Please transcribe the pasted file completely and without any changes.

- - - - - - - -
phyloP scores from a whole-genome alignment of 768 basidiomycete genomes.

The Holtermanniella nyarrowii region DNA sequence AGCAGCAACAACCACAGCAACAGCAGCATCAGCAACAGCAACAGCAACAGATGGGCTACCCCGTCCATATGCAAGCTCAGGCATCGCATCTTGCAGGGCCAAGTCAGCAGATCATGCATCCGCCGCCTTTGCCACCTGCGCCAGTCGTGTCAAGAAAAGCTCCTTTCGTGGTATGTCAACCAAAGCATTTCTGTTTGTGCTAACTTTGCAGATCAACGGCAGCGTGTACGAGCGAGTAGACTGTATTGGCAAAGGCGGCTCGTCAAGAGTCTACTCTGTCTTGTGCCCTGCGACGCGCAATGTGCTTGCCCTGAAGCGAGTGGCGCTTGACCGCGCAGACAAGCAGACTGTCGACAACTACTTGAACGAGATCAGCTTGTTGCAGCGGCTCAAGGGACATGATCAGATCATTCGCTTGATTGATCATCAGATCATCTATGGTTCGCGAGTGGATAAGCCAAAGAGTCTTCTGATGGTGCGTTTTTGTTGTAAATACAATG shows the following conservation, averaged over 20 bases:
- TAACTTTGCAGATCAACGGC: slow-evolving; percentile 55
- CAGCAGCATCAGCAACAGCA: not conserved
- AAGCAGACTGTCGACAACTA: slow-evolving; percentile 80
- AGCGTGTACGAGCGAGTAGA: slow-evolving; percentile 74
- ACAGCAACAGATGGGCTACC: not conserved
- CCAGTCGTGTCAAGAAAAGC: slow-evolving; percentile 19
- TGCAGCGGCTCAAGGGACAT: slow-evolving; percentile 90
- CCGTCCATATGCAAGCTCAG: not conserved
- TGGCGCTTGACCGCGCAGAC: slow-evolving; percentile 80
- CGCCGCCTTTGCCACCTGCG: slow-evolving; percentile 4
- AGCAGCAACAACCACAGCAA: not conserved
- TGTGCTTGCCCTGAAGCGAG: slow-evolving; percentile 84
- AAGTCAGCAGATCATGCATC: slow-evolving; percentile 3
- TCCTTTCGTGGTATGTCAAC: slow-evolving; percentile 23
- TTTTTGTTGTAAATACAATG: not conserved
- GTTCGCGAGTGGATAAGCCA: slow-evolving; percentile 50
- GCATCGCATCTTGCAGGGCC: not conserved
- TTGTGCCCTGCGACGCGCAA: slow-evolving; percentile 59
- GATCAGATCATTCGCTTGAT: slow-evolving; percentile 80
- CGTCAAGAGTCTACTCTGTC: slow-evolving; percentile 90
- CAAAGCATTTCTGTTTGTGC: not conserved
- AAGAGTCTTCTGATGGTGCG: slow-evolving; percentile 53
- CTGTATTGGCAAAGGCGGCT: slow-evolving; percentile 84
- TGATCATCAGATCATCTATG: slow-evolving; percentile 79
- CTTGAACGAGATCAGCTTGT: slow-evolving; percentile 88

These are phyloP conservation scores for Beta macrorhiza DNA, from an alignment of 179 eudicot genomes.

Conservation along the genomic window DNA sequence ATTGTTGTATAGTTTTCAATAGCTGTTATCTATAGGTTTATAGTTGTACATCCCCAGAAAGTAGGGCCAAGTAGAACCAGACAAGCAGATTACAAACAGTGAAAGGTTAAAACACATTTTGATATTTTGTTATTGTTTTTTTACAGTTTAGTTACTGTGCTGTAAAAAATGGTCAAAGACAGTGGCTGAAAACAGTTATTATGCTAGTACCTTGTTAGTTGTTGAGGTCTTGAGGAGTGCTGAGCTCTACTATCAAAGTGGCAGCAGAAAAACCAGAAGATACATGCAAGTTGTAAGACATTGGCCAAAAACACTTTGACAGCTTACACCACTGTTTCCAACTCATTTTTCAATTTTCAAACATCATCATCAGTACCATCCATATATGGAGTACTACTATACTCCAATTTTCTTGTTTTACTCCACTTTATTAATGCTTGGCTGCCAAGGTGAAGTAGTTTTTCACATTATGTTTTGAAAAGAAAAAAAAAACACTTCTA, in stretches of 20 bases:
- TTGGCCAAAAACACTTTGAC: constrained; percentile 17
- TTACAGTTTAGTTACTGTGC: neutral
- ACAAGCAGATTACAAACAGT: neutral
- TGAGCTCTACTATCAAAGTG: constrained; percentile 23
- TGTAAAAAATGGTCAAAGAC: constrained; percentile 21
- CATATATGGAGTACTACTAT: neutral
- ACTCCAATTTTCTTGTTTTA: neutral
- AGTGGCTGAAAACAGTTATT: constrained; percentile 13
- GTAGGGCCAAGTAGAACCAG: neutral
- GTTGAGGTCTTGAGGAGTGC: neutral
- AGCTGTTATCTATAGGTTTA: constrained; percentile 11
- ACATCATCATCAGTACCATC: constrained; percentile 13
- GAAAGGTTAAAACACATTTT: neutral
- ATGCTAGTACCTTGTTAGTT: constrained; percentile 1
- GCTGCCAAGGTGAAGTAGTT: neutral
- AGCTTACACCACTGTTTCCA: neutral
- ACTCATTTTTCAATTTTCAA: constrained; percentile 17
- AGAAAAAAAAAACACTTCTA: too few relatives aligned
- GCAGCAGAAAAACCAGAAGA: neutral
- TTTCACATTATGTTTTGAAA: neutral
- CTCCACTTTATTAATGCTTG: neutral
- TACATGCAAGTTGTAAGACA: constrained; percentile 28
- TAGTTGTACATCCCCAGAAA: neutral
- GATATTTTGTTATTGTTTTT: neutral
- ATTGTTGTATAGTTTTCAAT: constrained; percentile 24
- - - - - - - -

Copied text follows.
phyloP scores from a whole-genome alignment of 768 basidiomycete genomes.

The Holtermanniella nyarrowii region DNA sequence AGCAGCAACAACCACAGCAACAGCAGCATCAGCAACAGCAACAGCAACAGATGGGCTACCCCGTCCATATGCAAGCTCAGGCATCGCATCTTGCAGGGCCAAGTCAGCAGATCATGCATCCGCCGCCTTTGCCACCTGCGCCAGTCGTGTCAAGAAAAGCTCCTTTCGTGGTATGTCAACCAAAGCATTTCTGTTTGTGCTAACTTTGCAGATCAACGGCAGCGTGTACGAGCGAGTAGACTGTATTGGCAAAGGCGGCTCGTCAAGAGTCTACTCTGTCTTGTGCCCTGCGACGCGCAATGTGCTTGCCCTGAAGCGAGTGGCGCTTGACCGCGCAGACAAGCAGACTGTCGACAACTACTTGAACGAGATCAGCTTGTTGCAGCGGCTCAAGGGACATGATCAGATCATTCGCTTGATTGATCATCAGATCATCTATGGTTCGCGAGTGGATAAGCCAAAGAGTCTTCTGATGGTGCGTTTTTGTTGTAAATACAATG shows the following conservation, averaged over 20 bases:
- TAACTTTGCAGATCAACGGC: slow-evolving; percentile 55
- CAGCAGCATCAGCAACAGCA: not conserved
- AAGCAGACTGTCGACAACTA: slow-evolving; percentile 80
- AGCGTGTACGAGCGAGTAGA: slow-evolving; percentile 74
- ACAGCAACAGATGGGCTACC: not conserved
- CCAGTCGTGTCAAGAAAAGC: slow-evolving; percentile 19
- TGCAGCGGCTCAAGGGACAT: slow-evolving; percentile 90
- CCGTCCATATGCAAGCTCAG: not conserved
- TGGCGCTTGACCGCGCAGAC: slow-evolving; percentile 80
- CGCCGCCTTTGCCACCTGCG: slow-evolving; percentile 4
- AGCAGCAACAACCACAGCAA: not conserved
- TGTGCTTGCCCTGAAGCGAG: slow-evolving; percentile 84
- AAGTCAGCAGATCATGCATC: slow-evolving; percentile 3
- TCCTTTCGTGGTATGTCAAC: slow-evolving; percentile 23
- TTTTTGTTGTAAATACAATG: not conserved
- GTTCGCGAGTGGATAAGCCA: slow-evolving; percentile 50
- GCATCGCATCTTGCAGGGCC: not conserved
- TTGTGCCCTGCGACGCGCAA: slow-evolving; percentile 59
- GATCAGATCATTCGCTTGAT: slow-evolving; percentile 80
- CGTCAAGAGTCTACTCTGTC: slow-evolving; percentile 90
- CAAAGCATTTCTGTTTGTGC: not conserved
- AAGAGTCTTCTGATGGTGCG: slow-evolving; percentile 53
- CTGTATTGGCAAAGGCGGCT: slow-evolving; percentile 84
- TGATCATCAGATCATCTATG: slow-evolving; percentile 79
- CTTGAACGAGATCAGCTTGT: slow-evolving; percentile 88

These are phyloP conservation scores for Beta macrorhiza DNA, from an alignment of 179 eudicot genomes.

Conservation along the genomic window DNA sequence ATTGTTGTATAGTTTTCAATAGCTGTTATCTATAGGTTTATAGTTGTACATCCCCAGAAAGTAGGGCCAAGTAGAACCAGACAAGCAGATTACAAACAGTGAAAGGTTAAAACACATTTTGATATTTTGTTATTGTTTTTTTACAGTTTAGTTACTGTGCTGTAAAAAATGGTCAAAGACAGTGGCTGAAAACAGTTATTATGCTAGTACCTTGTTAGTTGTTGAGGTCTTGAGGAGTGCTGAGCTCTACTATCAAAGTGGCAGCAGAAAAACCAGAAGATACATGCAAGTTGTAAGACATTGGCCAAAAACACTTTGACAGCTTACACCACTGTTTCCAACTCATTTTTCAATTTTCAAACATCATCATCAGTACCATCCATATATGGAGTACTACTATACTCCAATTTTCTTGTTTTACTCCACTTTATTAATGCTTGGCTGCCAAGGTGAAGTAGTTTTTCACATTATGTTTTGAAAAGAAAAAAAAAACACTTCTA, in stretches of 20 bases:
- TTGGCCAAAAACACTTTGAC: constrained; percentile 17
- TTACAGTTTAGTTACTGTGC: neutral
- ACAAGCAGATTACAAACAGT: neutral
- TGAGCTCTACTATCAAAGTG: constrained; percentile 23
- TGTAAAAAATGGTCAAAGAC: constrained; percentile 21
- CATATATGGAGTACTACTAT: neutral
- ACTCCAATTTTCTTGTTTTA: neutral
- AGTGGCTGAAAACAGTTATT: constrained; percentile 13
- GTAGGGCCAAGTAGAACCAG: neutral
- GTTGAGGTCTTGAGGAGTGC: neutral
- AGCTGTTATCTATAGGTTTA: constrained; percentile 11
- ACATCATCATCAGTACCATC: constrained; percentile 13
- GAAAGGTTAAAACACATTTT: neutral
- ATGCTAGTACCTTGTTAGTT: constrained; percentile 1
- GCTGCCAAGGTGAAGTAGTT: neutral
- AGCTTACACCACTGTTTCCA: neutral
- ACTCATTTTTCAATTTTCAA: constrained; percentile 17
- AGAAAAAAAAAACACTTCTA: too few relatives aligned
- GCAGCAGAAAAACCAGAAGA: neutral
- TTTCACATTATGTTTTGAAA: neutral
- CTCCACTTTATTAATGCTTG: neutral
- TACATGCAAGTTGTAAGACA: constrained; percentile 28
- TAGTTGTACATCCCCAGAAA: neutral
- GATATTTTGTTATTGTTTTT: neutral
- ATTGTTGTATAGTTTTCAAT: constrained; percentile 24